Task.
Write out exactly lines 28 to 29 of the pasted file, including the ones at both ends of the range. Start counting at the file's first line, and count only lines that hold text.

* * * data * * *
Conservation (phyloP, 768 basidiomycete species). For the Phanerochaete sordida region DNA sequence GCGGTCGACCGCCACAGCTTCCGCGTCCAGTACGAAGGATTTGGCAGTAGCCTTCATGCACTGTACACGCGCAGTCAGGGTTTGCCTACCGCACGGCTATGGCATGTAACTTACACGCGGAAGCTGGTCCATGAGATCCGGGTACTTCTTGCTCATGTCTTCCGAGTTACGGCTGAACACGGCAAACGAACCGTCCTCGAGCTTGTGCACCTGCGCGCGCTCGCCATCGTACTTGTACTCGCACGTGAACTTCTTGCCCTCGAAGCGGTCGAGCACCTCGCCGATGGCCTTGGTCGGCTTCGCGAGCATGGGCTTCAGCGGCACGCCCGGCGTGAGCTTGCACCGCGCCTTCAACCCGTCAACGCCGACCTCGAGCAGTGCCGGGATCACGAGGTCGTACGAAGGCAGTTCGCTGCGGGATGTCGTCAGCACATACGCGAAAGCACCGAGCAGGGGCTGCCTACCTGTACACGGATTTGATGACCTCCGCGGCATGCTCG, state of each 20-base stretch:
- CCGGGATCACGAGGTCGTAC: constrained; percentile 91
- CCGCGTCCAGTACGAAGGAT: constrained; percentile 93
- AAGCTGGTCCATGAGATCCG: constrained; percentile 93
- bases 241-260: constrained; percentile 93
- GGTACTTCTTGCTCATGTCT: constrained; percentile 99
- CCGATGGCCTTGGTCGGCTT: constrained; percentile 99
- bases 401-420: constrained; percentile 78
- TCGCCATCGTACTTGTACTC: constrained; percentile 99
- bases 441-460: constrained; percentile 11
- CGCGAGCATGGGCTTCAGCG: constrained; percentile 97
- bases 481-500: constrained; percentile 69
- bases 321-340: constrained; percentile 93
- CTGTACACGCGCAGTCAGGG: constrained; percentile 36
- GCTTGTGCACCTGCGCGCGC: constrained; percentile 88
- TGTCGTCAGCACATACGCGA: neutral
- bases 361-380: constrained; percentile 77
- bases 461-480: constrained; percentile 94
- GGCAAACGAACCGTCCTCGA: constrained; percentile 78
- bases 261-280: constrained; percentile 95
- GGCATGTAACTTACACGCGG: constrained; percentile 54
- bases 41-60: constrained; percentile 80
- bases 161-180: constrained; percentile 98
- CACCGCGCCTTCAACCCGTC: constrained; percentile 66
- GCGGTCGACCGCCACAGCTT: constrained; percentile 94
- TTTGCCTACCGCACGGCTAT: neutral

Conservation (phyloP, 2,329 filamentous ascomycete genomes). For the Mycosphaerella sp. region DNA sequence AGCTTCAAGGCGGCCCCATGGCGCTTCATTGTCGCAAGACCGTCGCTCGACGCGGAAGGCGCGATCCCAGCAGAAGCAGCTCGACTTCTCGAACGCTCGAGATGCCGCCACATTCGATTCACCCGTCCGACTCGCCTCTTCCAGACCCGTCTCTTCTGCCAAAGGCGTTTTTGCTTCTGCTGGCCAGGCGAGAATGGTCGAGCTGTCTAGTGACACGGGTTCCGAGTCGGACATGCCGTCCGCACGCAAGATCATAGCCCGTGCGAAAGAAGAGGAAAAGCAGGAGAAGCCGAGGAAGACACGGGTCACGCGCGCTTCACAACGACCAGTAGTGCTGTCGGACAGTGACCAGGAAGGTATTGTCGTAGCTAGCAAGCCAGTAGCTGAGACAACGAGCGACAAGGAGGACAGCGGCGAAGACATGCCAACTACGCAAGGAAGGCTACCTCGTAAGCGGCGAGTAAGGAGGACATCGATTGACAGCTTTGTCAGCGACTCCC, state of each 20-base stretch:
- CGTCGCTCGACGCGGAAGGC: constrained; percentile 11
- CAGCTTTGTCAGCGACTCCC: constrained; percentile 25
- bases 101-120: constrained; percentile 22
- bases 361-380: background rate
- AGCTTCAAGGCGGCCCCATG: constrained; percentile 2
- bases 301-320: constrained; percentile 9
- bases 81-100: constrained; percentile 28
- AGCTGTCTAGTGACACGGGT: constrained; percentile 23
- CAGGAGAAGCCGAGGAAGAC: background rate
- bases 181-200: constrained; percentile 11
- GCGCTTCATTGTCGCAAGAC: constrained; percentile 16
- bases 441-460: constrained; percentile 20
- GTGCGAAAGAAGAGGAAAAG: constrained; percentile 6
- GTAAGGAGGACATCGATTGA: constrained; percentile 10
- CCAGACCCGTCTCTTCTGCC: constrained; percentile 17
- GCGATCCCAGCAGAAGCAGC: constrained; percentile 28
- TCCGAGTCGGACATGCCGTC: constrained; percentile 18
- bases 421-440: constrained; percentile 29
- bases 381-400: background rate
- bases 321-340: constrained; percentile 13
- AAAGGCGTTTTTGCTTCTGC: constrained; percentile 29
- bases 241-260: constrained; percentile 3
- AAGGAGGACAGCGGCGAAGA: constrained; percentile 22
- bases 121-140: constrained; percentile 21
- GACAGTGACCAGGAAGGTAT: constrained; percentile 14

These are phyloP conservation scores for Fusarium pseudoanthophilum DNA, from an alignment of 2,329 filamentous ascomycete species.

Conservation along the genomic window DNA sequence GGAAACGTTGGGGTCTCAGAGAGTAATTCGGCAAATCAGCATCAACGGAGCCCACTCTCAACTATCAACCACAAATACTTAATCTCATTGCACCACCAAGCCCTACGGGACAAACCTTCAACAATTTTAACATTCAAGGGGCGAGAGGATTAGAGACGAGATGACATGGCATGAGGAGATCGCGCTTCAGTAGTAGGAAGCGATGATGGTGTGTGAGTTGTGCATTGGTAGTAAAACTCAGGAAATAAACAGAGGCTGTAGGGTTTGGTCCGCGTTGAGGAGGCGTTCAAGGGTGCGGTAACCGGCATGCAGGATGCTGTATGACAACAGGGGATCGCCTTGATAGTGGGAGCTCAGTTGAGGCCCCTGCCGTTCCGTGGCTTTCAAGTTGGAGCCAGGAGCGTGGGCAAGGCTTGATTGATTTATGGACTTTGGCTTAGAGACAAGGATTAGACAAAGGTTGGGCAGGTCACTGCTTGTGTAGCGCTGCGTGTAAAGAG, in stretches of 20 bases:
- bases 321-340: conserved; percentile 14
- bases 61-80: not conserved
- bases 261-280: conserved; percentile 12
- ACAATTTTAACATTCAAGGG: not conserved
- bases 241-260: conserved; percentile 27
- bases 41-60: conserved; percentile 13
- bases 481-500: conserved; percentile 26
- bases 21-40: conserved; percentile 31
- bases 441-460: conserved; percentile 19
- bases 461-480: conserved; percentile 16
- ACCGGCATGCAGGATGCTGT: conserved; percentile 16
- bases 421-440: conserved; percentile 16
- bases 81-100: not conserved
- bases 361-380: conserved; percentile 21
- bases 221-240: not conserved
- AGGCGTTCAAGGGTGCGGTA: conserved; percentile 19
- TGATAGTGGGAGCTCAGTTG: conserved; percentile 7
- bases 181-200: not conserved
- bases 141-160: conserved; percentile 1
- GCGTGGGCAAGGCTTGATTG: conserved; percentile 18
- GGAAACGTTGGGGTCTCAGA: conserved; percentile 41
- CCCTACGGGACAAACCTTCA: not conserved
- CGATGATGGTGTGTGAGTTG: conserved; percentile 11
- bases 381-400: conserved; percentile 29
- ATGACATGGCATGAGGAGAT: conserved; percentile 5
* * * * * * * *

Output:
- CGTCGCTCGACGCGGAAGGC: constrained; percentile 11
- CAGCTTTGTCAGCGACTCCC: constrained; percentile 25